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Home : Community : Customer Gallery : What should have been a baby blanket . . .
 

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What should have been a baby blanket . . .
Created By: Darshani Sukumaran

A year and a half ago my good friend was due with her third child, a boy. I was taking college classes at the time so the baby blanket I was working on was taking longer than expected. I chose a fluffy blue yarn that, when held to the light just right, looked like a cloud. As a beginning knitter I had started it off as a receiving blanket but the gauge was all wrong and it was much longer than expected. I decided to just knit a bigger blanket! With the due date just a week away I switched into high gear.



A few days before the due date I got an email that would change everything: "Dear all, This afternoon we learned that our baby is dead in utero. There was no fluid around the baby and it seems the placenta had a problem. We are heartbroken beyond words. Tomorrow morning we will be going back to the hospital for induction and we will deliver the baby in as normal a manner possible. It will be a very hard day for us, and the period after even more as we grieve. We ask for prayers and kind thoughts from you, and request that there be no phone calls. Thank you for your loving support thus far and for your understanding during this time when we will be less than social."



First there was shock. Then there was heartbreak amongst our circle of friends. I looked at the baby blanket I had worked so hard on. Should I give it to her still? Would it just open up fresh wounds? After a few more days I decided to give it to her just as it was when I had received the news. I bound it off. An unfinished baby blanket for an unfinished life. This was not a baby blanket at all. It was a prayer shawl.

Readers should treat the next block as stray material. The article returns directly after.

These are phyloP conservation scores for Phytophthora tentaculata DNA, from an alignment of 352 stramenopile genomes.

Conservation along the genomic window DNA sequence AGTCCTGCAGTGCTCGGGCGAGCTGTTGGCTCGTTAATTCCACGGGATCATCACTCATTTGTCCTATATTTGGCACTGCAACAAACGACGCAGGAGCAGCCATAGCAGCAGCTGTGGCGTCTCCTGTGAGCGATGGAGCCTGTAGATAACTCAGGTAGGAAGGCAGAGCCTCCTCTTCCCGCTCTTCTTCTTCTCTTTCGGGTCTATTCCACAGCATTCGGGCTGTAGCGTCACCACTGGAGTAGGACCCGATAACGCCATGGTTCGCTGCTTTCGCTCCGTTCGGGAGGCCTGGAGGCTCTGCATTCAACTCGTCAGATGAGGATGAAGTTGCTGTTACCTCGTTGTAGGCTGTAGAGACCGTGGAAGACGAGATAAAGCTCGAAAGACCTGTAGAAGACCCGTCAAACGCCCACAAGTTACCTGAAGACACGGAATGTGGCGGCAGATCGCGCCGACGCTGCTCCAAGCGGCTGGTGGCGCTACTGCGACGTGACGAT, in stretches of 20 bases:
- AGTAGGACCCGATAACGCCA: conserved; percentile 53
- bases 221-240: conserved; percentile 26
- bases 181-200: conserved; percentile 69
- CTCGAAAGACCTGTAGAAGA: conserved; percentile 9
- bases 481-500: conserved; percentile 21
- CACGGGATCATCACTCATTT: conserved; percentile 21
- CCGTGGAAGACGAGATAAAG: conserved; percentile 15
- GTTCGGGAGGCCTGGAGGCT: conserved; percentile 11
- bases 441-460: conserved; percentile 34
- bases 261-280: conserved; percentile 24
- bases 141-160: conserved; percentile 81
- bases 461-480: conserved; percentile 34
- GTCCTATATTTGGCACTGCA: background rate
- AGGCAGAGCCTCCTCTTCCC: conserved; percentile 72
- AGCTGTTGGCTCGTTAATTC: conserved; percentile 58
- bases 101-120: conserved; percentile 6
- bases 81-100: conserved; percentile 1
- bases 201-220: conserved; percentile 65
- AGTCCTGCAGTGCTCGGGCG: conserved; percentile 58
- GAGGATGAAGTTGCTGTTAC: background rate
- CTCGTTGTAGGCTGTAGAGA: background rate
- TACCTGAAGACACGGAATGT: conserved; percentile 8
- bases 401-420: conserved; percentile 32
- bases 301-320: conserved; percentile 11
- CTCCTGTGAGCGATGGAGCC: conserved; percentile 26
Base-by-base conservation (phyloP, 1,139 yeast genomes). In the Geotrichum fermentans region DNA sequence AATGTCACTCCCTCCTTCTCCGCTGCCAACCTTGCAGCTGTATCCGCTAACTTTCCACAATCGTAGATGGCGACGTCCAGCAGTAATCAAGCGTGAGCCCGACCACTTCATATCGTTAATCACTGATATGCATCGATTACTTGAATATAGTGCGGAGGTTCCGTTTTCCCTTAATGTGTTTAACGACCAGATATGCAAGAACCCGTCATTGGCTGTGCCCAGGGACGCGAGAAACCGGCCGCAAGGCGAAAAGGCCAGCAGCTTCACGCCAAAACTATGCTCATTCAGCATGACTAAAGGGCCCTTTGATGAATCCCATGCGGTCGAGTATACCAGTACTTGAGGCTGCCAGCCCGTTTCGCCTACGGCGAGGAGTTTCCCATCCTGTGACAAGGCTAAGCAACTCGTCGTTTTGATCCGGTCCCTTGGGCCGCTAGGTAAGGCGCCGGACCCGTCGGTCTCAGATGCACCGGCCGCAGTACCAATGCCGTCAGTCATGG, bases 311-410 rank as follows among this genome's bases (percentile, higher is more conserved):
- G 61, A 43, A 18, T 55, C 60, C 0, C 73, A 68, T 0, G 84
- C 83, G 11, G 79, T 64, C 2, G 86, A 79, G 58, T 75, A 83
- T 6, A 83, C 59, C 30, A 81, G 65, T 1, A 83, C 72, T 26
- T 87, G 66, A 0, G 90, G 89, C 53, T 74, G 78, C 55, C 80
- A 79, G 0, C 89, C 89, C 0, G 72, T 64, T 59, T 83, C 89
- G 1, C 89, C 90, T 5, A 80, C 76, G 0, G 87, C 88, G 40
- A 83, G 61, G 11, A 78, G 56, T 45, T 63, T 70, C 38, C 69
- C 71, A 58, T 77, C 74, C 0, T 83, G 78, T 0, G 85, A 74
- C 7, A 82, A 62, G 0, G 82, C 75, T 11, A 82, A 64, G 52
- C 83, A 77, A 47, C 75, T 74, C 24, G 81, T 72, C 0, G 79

I sent it with a note that went something like this: "Dear J, I was not finished with this blanket yet when I heard of your baby son's passing. I want you to have it anyway. It is a cloud blanket for your angel, to wrap around your shoulders whenever you need a hug. I hope it does not bring you much sadness to receive it, but that it serves as a reminder of how much he was cared about, and that his presence on Earth was real. No one expects to say goodbye to a baby. We were prepared to rejoice in strong emotion at the birth of your son. Instead we are mourning-- but those emotions are also just as powerful, if not more so. The process of mourning makes us more whole and complete. He touched all of us in some way. I wish so much that I was not writing you this kind of note, that this tragedy did not happen to one of the kindest people I know. But just know that processing his loss even from a distance has touched my heart and changed me. I have thought deeply about him, and you, and the whole thing and what my beliefs are in this situation. It challenged my beliefs and made me think deeply about things and come to a place spiritually that I had not been before. His death is like a tiny stone dropped in a pond. The ripples that circle out may not be strong enough to cover the whole lake like mighty splash, but he still touched the lives of those who knew about him."





 
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